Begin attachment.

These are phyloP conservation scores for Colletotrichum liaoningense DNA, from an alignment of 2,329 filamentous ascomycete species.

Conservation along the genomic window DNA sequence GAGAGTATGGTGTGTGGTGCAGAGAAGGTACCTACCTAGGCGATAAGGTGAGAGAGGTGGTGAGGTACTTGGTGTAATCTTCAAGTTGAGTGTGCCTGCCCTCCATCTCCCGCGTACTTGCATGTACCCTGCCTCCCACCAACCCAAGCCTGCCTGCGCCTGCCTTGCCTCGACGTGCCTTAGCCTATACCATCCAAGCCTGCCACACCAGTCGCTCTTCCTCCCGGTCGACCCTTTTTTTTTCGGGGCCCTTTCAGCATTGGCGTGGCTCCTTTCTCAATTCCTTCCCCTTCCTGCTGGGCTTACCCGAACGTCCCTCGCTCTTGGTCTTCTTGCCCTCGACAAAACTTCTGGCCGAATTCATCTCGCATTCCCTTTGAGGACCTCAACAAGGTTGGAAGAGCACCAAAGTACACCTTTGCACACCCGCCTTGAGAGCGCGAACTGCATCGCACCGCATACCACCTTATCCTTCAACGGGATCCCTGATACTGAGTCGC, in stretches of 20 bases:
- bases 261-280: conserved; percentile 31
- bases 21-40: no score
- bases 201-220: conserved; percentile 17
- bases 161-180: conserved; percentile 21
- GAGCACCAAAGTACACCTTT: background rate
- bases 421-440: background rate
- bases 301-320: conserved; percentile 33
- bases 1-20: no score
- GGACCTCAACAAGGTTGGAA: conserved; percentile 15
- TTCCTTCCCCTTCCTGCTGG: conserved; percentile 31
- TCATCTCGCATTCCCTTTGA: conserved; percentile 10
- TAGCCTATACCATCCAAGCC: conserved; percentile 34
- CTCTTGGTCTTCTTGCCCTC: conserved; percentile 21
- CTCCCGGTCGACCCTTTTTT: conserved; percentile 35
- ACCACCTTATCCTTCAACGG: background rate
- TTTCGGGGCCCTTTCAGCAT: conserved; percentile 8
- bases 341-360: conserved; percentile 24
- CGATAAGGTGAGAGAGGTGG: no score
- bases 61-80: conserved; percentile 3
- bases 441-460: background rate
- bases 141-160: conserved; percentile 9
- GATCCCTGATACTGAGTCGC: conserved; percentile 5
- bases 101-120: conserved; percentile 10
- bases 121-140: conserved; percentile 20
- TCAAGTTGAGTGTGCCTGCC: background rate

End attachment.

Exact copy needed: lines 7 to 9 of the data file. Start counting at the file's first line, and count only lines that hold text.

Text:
- GAGCACCAAAGTACACCTTT: background rate
- bases 421-440: background rate
- bases 301-320: conserved; percentile 33